New Zealand Suspends Travel Bubble With Australia as COVID-19 Cases Rise
New Zealand has temporarily paused its quarantine-free travel bubble with Australia as COVID-19 cases begin to rise. The pause will last at least eight weeks, beginning Friday.
"We've always said that our response would evolve as the virus evolved. This is not a decision we have taken lightly, but it is the right decision to keep New Zealanders safe," New Zealand Prime Minister Jacinda Ardern told reporters this week, according to Reuters.
New Zealand had already paused travel to and from the Australian states of New South Wales, Victoria and South Australia due to a growing number of coronavirus cases.
New Zealand residents who are currently in Australia have until July 30 to return home. The temporary pause will remain in effect until at least Sept. 24.
The two-way travel bubble had been open since April 19 and allowed travelers to pass between Australian and New Zealander borders without a COVID-19 test or need for quarantine. But earlier this month, New Zealand introduced a testing requirement for incoming Aussies.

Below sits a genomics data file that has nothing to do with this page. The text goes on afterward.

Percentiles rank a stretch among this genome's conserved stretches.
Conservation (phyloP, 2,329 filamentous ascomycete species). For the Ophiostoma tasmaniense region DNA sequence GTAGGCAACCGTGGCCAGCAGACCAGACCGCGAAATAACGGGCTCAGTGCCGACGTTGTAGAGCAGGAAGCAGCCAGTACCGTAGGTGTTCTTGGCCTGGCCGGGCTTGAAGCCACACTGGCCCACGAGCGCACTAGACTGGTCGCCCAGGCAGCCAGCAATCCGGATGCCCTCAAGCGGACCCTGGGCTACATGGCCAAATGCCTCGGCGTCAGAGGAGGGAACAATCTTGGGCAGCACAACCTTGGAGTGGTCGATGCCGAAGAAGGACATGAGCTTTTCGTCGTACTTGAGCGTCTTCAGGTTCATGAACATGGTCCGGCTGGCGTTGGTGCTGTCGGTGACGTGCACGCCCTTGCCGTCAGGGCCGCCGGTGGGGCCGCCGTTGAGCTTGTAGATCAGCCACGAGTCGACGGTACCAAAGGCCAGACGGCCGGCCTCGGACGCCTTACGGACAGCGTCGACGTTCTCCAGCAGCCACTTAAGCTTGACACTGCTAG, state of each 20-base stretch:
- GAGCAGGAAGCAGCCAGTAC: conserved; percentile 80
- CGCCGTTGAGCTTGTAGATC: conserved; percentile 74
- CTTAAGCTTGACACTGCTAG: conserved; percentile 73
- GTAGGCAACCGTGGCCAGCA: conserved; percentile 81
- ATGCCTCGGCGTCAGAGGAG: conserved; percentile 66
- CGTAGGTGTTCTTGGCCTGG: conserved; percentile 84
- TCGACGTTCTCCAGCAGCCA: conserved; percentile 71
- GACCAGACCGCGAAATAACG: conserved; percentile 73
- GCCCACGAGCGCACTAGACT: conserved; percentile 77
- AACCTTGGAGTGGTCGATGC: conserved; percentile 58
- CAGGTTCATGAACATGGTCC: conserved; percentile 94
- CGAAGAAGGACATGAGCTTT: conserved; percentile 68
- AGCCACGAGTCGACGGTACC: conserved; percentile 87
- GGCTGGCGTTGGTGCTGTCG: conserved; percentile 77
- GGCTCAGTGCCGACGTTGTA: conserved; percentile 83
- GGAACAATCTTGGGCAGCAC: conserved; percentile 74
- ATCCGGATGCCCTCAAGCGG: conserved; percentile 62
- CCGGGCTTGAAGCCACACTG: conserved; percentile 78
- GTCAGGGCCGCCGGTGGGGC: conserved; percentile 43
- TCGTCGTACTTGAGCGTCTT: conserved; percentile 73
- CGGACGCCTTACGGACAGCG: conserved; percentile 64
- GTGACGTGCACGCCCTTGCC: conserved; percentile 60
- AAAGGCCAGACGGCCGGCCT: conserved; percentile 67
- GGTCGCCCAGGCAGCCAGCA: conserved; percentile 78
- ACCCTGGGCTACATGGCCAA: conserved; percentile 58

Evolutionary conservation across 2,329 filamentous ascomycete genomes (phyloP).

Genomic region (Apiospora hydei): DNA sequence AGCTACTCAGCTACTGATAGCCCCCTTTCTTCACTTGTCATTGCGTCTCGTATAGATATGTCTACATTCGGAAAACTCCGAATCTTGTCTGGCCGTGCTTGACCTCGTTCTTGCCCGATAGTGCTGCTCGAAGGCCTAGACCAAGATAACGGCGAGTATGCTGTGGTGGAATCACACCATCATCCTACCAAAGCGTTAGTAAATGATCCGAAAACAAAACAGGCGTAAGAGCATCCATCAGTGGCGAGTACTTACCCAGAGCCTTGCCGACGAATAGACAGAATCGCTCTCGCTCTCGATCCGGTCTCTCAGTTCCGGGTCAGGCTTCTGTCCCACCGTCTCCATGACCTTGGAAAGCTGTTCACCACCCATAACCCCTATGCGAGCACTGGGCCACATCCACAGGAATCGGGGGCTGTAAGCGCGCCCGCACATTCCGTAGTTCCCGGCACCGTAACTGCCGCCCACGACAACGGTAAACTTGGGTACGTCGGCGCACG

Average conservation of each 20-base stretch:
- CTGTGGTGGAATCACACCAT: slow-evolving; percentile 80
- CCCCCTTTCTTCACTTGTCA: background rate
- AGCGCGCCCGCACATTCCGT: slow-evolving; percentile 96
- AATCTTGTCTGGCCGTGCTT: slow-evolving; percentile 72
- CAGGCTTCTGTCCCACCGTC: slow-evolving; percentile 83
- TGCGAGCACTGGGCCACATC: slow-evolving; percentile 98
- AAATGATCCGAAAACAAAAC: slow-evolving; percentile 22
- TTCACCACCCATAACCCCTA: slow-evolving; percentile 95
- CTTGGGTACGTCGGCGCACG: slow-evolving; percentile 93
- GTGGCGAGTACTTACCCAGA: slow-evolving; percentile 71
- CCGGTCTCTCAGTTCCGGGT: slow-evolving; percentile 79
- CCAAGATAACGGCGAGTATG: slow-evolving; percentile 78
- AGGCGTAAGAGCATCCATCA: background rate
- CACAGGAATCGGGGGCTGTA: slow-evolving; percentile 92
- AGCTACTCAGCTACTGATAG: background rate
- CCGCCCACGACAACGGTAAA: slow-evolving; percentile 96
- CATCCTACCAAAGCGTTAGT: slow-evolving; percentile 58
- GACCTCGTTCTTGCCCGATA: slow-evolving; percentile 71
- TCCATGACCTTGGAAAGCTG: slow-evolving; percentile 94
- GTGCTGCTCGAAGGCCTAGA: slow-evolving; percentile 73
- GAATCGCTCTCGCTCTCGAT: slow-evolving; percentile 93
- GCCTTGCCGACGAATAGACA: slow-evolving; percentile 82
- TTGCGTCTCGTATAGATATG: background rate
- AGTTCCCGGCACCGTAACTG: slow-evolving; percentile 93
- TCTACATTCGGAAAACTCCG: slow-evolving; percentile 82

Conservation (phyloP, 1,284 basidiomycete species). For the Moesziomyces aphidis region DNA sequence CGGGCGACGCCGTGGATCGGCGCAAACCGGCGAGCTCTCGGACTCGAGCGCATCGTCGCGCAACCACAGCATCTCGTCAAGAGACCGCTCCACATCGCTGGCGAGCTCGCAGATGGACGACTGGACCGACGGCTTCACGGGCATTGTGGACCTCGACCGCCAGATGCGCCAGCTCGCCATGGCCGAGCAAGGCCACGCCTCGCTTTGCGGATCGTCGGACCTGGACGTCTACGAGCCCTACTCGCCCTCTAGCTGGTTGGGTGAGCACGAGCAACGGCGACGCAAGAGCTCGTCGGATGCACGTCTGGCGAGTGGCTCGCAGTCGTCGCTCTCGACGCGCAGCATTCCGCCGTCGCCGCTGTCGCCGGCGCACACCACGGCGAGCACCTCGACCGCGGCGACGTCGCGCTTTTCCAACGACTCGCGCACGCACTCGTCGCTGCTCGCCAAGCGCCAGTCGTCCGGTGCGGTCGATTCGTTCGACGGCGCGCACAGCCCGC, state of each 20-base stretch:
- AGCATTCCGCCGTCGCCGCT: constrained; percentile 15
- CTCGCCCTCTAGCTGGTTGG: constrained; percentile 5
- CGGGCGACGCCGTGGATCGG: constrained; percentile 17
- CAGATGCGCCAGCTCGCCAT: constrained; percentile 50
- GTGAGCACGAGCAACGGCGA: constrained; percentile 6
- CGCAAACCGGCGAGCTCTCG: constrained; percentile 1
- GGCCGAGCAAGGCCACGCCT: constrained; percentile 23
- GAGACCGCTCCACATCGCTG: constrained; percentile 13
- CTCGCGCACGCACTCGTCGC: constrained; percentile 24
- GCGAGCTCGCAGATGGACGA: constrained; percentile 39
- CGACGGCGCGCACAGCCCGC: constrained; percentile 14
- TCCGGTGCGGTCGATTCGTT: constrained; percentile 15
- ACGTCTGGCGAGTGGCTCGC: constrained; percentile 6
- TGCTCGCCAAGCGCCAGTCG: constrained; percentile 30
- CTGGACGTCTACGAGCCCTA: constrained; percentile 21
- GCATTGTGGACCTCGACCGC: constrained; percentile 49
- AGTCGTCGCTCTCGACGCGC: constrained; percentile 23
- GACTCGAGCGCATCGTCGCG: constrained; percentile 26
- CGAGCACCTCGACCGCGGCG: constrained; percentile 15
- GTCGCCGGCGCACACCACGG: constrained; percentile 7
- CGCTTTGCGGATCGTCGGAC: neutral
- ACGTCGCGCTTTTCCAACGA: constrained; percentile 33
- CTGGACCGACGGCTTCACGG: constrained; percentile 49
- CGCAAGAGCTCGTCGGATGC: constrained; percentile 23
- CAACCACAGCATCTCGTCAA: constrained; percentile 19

On Friday, New South Wales reported its highest rise in daily numbers of COVID-19 cases this year, mostly attributed to the Delta variant. The increase has been called a "national emergency" and raises the likelihood that stay-at-home orders already in place in Sydney will be extended past their current July 30 end date, according to Reuters.
Both Qantas and Air New Zealand will cancel most services between the two countries beginning July 31. A small number of flights will remain in operation for essential travel and freight. Travelers whose flights have been impacted can reschedule for when the travel bubble reopens, request a flight credit, or cancel their flights.
This current rise in infections began in Australia in mid-June and has since jumped to more than 1,900 cases.